British Alexander Technique teacher Marcus Sly recently published a blog titled Is Good Use Innate? in which he writes about the tendency of Alexander teachers to use examples from the animal kingdom to illustrate the kind of graceful co-ordination we should aspire to.
As he says, “Alexander teachers sure do like cats!”
And, let’s never forget, dogs!
But, as Marcus observes, we are not in fact cats, dogs, horses, nor (I would add) monkeys. Their developmental history and their environment are very different from ours. Comparing the way they use themselves to ours, and wanting to emulate theirs, doesn’t really make much sense.
I highly recommend reading Marcus’ blog in full, but here are a couple of quotes from it that will give you some idea of his line of reasoning:
At some point humans started to consciously change their own behaviour and responses in order to learn how to do completely new things. I suggest that this change is not on a continuum with what animals do, but has taken us onto another continuum altogether. For us the direct, innate, link between our desires, needs and intentions, and the body’s response to those, is literally broken. We are no longer ‘hardwired’ in the way animals seem to be, which enables us to choose new ways of doing things.
…a large part of the instruction set for being a human is not innately held in our bodies, but rather is held in our culture. We need to learn how to use the body’s deep-level organising tendency to our advantage — and that learning is fundamental to being human. We are not like cats. Like the Garden of Eden, that particular gate is shut. As humans, we have, inevitably, to contend with doing, as well as not-doing. And that is not a problem, but the very essence of what being a human being is all about.
In addition to the excellent points made by Marcus, the fact is that human structure is perfectly designed to take full advantage of the natural forces (gravity and the strong force, for example*) operating on us when we’re more or less vertical. Cats and dogs and most other animals, on the other hand, have structures designed to work best when more or less horizontal.
My dog Maisie has an amazing ability to stand on her hind legs, but apart from spectacularly high leaps in her vain attempt to terrify squirrels, she can’t really do a lot of moving around on just two legs. Her standing time is measured in seconds, not minutes. She’s usually way more efficient in horizontal mode – she’s the fastest runner of any dog I’ve ever met.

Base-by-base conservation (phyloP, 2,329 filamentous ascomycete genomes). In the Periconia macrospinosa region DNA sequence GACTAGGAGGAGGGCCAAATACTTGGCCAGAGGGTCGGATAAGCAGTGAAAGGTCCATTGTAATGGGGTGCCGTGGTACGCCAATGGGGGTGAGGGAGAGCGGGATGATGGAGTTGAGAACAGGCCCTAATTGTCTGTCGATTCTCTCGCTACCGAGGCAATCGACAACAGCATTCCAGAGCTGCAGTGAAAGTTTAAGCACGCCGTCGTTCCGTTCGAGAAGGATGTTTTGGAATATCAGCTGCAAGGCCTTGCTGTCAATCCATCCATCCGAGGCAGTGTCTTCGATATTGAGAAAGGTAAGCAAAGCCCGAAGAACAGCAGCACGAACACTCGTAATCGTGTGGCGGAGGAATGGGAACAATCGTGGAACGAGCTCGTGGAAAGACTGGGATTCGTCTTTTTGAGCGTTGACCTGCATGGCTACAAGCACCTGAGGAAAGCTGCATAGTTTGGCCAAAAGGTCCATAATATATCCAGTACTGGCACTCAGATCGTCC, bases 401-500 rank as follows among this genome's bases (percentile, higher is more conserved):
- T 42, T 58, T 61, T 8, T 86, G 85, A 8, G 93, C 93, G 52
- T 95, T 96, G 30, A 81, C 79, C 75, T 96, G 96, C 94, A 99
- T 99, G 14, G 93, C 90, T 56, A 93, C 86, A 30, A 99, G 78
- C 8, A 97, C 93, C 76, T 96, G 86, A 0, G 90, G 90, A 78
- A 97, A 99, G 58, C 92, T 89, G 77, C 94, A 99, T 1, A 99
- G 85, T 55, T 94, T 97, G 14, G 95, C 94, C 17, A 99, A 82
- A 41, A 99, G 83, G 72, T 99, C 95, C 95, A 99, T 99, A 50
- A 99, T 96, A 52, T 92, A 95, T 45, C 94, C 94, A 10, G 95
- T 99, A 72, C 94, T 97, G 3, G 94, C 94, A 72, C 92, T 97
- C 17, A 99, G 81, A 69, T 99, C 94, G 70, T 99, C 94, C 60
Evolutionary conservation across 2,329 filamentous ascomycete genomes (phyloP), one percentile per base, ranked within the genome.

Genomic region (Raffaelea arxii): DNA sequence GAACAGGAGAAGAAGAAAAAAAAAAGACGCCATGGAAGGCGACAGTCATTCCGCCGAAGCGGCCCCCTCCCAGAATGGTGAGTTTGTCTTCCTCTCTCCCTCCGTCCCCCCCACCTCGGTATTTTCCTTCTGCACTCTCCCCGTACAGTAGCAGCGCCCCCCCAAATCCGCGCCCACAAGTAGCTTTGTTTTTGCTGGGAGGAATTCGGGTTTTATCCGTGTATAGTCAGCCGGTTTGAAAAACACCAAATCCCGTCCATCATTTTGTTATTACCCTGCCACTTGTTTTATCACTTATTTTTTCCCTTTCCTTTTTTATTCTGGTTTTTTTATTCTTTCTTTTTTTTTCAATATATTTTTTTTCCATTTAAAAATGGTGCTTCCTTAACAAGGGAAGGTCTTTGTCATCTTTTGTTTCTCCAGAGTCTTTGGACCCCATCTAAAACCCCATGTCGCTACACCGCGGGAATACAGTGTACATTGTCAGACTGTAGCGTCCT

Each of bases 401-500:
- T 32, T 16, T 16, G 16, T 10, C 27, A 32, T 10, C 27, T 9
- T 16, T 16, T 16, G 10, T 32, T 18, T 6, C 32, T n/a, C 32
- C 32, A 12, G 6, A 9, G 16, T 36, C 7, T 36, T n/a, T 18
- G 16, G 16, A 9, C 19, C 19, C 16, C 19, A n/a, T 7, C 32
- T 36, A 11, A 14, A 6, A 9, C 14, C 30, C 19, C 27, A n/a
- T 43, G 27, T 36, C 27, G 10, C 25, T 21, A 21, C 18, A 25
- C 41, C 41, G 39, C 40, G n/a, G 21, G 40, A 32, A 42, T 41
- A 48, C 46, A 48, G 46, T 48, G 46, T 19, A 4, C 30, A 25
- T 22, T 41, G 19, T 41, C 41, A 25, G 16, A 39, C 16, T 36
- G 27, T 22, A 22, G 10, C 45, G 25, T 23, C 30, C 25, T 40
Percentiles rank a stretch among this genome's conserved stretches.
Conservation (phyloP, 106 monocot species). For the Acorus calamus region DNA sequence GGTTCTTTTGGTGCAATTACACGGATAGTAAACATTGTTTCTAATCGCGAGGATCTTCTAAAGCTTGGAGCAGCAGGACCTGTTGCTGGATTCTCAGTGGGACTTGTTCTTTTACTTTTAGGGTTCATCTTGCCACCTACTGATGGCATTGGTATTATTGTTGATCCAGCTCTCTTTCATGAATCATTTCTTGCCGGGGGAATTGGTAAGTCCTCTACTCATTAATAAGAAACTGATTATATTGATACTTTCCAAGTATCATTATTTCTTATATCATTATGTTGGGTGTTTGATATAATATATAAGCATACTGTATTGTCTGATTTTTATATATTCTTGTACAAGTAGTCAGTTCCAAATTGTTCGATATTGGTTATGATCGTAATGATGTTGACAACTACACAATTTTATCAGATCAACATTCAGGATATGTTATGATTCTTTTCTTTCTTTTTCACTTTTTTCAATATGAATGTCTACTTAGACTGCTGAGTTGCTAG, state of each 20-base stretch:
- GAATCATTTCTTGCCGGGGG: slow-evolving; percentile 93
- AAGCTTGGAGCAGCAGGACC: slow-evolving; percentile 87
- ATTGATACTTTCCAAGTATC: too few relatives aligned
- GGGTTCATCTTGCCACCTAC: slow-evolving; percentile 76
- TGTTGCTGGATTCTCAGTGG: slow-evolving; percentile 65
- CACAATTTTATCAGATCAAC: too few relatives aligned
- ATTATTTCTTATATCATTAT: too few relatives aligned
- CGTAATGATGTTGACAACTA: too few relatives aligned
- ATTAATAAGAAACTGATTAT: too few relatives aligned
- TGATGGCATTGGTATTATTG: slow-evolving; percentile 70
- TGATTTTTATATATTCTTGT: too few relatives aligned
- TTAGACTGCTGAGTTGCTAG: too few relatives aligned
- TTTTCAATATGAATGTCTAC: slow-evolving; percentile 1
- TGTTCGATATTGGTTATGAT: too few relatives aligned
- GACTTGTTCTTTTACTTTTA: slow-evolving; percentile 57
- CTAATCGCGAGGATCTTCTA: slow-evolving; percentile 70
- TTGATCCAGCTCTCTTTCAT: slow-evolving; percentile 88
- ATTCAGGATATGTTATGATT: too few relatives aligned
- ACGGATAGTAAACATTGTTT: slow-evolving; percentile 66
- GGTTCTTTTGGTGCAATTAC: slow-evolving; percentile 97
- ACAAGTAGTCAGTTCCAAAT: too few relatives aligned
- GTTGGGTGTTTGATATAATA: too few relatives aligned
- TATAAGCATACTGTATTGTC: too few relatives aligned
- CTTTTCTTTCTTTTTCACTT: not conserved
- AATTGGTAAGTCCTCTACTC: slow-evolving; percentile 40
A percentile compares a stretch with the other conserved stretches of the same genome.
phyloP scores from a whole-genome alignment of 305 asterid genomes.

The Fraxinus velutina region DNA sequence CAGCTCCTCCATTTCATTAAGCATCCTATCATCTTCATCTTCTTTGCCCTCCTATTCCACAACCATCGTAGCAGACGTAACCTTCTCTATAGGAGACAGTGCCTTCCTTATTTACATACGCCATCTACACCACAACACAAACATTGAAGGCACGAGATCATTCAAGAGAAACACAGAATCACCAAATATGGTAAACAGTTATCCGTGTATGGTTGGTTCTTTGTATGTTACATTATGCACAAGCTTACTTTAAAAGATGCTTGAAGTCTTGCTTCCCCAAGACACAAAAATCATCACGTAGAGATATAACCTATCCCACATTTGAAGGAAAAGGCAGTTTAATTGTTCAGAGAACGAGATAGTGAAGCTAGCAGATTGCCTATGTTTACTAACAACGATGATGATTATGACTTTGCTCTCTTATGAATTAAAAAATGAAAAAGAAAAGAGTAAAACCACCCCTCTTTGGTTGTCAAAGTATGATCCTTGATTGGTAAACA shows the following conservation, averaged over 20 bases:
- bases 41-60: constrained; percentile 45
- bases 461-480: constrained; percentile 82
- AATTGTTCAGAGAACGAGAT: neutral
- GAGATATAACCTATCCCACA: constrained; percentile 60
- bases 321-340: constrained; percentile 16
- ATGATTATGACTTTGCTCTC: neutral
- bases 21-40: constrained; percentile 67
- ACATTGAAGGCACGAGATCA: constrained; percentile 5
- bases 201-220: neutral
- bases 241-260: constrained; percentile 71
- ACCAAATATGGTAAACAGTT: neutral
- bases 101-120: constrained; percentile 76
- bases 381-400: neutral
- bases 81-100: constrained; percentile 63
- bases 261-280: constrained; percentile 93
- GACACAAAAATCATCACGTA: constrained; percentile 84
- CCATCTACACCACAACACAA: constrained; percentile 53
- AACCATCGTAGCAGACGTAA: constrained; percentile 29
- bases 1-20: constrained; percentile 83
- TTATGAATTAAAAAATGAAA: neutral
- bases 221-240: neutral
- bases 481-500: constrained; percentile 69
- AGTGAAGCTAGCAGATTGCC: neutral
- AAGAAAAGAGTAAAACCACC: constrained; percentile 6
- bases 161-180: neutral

We humans can “walk” on all fours, but it’s typically not a graceful spectacle.
Alexander Technique teachers don’t just love cats and dogs. They also like babies and young children and frequently post images showing their graceful coordination. The Technique is frequently described as being a way to release harmful habits of posture and movement and bring us back to some sort of idyllic childhood state.
However, to paraphrase Marcus, this gate is also shut.
But for somewhat different reasons.
My friend and colleague John Macy, an Alexander Technique teacher and Physical Therapist up the road in Omaha, Nebraska has given a lot of thought to this very point and here’s a brief summary of his thoughts:
The comparison of children to adults for posture and movement ease is not a valid one for several reasons. The first reason is that they have very different nervous systems. From about the fifth month of fetal development till 40 months after birth the nervous system is becoming myelinated. This myelination enables the nerves to carry signals much faster which in turn means the motor control systems are processing data at faster speeds. More significantly, that data is processed differently in the brain as the brain tissue myelinates, a process in humans that is not completed until their second decade of life. The result is that the operating system (to make a computer analogy) is using Apple for one part of life and Microsoft for another. One is not better than the other but they accomplish basic functions differently in how processing and decision making lead to the observed behavior.
Secondly, the physics of the body are changing. The weight of the head in a 5-year-old child is over 75% of it’s adult weight, but the rest of the body mass is more in the range of 20-25%. Consequently, the physics of how to balance and coordinate the parts are different because mass distribution within the body is significantly different. Add to this that children are much closer to the ground with much less mass so falls have much less force. As a result a significant amount of the fear element over changing balance strategies is markedly reduced.
So, if we can’t move like animals and children, and need to stay in the realm of adult human role models, what are some examples we can aspire to?
My personal favorite is Fred Astaire, a Nebraskan by birth. I love watching his old movies, with the sound off so I won’t be distracted by the plot, and observing how effortlessly and gracefully he moves. The dance scenes are dramatic, but scenes in which he is talking, or walking, or getting in and out of a chair, and the like, are for me the most revealing.
What are your favorite human examples of easy upright posture and graceful human coordination? Please leave you answers below and/or on Facebook.
* You can learn more about these forces and how they operate on us here: Gravity, Support and Freedom
Here’s a nice clip of Fred Astaire (at almost 50 years old!) showing his easy coordination in ordinary activities:
Apples Image Copyright : serezniy